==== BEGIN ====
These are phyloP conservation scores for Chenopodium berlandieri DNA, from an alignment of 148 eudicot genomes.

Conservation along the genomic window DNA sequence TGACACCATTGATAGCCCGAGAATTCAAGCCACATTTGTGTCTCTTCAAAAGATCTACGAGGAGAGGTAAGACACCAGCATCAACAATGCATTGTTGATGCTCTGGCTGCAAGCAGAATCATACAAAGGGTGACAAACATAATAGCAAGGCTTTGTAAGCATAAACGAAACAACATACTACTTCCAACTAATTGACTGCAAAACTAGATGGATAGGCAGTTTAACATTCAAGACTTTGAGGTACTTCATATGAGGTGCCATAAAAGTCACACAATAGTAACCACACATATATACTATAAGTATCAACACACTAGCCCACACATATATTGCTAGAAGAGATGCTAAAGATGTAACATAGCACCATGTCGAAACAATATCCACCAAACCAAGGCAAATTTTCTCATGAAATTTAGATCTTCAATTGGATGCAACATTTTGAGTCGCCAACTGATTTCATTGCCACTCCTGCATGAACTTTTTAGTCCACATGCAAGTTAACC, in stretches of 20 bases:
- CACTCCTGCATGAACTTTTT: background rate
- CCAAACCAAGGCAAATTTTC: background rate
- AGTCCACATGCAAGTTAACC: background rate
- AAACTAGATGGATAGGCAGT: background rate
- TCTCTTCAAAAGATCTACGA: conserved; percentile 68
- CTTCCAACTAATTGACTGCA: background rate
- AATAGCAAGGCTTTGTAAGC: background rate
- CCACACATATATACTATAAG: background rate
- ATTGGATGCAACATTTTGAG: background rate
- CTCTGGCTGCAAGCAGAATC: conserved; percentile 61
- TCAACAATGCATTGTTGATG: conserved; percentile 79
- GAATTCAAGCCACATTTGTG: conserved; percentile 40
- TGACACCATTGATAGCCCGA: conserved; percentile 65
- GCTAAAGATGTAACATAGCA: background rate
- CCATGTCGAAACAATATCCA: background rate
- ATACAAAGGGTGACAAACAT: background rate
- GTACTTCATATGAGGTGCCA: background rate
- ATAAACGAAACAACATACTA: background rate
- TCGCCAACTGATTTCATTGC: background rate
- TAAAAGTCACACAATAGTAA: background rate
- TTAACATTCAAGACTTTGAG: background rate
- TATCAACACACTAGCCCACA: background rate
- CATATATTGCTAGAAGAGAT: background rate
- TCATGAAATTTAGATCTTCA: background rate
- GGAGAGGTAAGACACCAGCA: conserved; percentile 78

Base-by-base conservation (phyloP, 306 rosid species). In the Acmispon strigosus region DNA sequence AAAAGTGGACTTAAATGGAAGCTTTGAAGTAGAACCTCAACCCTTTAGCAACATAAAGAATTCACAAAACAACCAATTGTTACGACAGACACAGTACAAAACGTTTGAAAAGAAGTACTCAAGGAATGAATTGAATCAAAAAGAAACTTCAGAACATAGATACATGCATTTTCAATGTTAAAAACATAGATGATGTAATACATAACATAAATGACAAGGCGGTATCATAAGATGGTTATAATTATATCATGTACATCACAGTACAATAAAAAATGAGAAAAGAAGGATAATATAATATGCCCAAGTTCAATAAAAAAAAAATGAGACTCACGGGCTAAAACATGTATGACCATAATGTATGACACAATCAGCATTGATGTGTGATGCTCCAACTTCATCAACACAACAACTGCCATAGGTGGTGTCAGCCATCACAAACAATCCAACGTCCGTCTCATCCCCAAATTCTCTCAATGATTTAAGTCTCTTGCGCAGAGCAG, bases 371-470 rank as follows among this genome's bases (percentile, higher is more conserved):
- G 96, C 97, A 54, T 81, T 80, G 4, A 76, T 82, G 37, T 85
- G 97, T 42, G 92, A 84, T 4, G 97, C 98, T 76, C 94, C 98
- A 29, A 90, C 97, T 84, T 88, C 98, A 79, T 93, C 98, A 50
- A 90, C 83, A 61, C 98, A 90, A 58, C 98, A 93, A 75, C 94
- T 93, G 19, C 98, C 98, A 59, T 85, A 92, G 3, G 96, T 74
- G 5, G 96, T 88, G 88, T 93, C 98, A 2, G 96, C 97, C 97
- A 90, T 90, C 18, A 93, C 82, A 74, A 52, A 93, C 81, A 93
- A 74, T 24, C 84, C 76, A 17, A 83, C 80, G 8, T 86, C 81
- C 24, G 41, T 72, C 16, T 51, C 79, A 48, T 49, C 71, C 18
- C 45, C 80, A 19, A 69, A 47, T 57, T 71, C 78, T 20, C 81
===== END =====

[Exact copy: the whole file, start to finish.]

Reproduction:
These are phyloP conservation scores for Chenopodium berlandieri DNA, from an alignment of 148 eudicot genomes.

Conservation along the genomic window DNA sequence TGACACCATTGATAGCCCGAGAATTCAAGCCACATTTGTGTCTCTTCAAAAGATCTACGAGGAGAGGTAAGACACCAGCATCAACAATGCATTGTTGATGCTCTGGCTGCAAGCAGAATCATACAAAGGGTGACAAACATAATAGCAAGGCTTTGTAAGCATAAACGAAACAACATACTACTTCCAACTAATTGACTGCAAAACTAGATGGATAGGCAGTTTAACATTCAAGACTTTGAGGTACTTCATATGAGGTGCCATAAAAGTCACACAATAGTAACCACACATATATACTATAAGTATCAACACACTAGCCCACACATATATTGCTAGAAGAGATGCTAAAGATGTAACATAGCACCATGTCGAAACAATATCCACCAAACCAAGGCAAATTTTCTCATGAAATTTAGATCTTCAATTGGATGCAACATTTTGAGTCGCCAACTGATTTCATTGCCACTCCTGCATGAACTTTTTAGTCCACATGCAAGTTAACC, in stretches of 20 bases:
- CACTCCTGCATGAACTTTTT: background rate
- CCAAACCAAGGCAAATTTTC: background rate
- AGTCCACATGCAAGTTAACC: background rate
- AAACTAGATGGATAGGCAGT: background rate
- TCTCTTCAAAAGATCTACGA: conserved; percentile 68
- CTTCCAACTAATTGACTGCA: background rate
- AATAGCAAGGCTTTGTAAGC: background rate
- CCACACATATATACTATAAG: background rate
- ATTGGATGCAACATTTTGAG: background rate
- CTCTGGCTGCAAGCAGAATC: conserved; percentile 61
- TCAACAATGCATTGTTGATG: conserved; percentile 79
- GAATTCAAGCCACATTTGTG: conserved; percentile 40
- TGACACCATTGATAGCCCGA: conserved; percentile 65
- GCTAAAGATGTAACATAGCA: background rate
- CCATGTCGAAACAATATCCA: background rate
- ATACAAAGGGTGACAAACAT: background rate
- GTACTTCATATGAGGTGCCA: background rate
- ATAAACGAAACAACATACTA: background rate
- TCGCCAACTGATTTCATTGC: background rate
- TAAAAGTCACACAATAGTAA: background rate
- TTAACATTCAAGACTTTGAG: background rate
- TATCAACACACTAGCCCACA: background rate
- CATATATTGCTAGAAGAGAT: background rate
- TCATGAAATTTAGATCTTCA: background rate
- GGAGAGGTAAGACACCAGCA: conserved; percentile 78

Base-by-base conservation (phyloP, 306 rosid species). In the Acmispon strigosus region DNA sequence AAAAGTGGACTTAAATGGAAGCTTTGAAGTAGAACCTCAACCCTTTAGCAACATAAAGAATTCACAAAACAACCAATTGTTACGACAGACACAGTACAAAACGTTTGAAAAGAAGTACTCAAGGAATGAATTGAATCAAAAAGAAACTTCAGAACATAGATACATGCATTTTCAATGTTAAAAACATAGATGATGTAATACATAACATAAATGACAAGGCGGTATCATAAGATGGTTATAATTATATCATGTACATCACAGTACAATAAAAAATGAGAAAAGAAGGATAATATAATATGCCCAAGTTCAATAAAAAAAAAATGAGACTCACGGGCTAAAACATGTATGACCATAATGTATGACACAATCAGCATTGATGTGTGATGCTCCAACTTCATCAACACAACAACTGCCATAGGTGGTGTCAGCCATCACAAACAATCCAACGTCCGTCTCATCCCCAAATTCTCTCAATGATTTAAGTCTCTTGCGCAGAGCAG, bases 371-470 rank as follows among this genome's bases (percentile, higher is more conserved):
- G 96, C 97, A 54, T 81, T 80, G 4, A 76, T 82, G 37, T 85
- G 97, T 42, G 92, A 84, T 4, G 97, C 98, T 76, C 94, C 98
- A 29, A 90, C 97, T 84, T 88, C 98, A 79, T 93, C 98, A 50
- A 90, C 83, A 61, C 98, A 90, A 58, C 98, A 93, A 75, C 94
- T 93, G 19, C 98, C 98, A 59, T 85, A 92, G 3, G 96, T 74
- G 5, G 96, T 88, G 88, T 93, C 98, A 2, G 96, C 97, C 97
- A 90, T 90, C 18, A 93, C 82, A 74, A 52, A 93, C 81, A 93
- A 74, T 24, C 84, C 76, A 17, A 83, C 80, G 8, T 86, C 81
- C 24, G 41, T 72, C 16, T 51, C 79, A 48, T 49, C 71, C 18
- C 45, C 80, A 19, A 69, A 47, T 57, T 71, C 78, T 20, C 81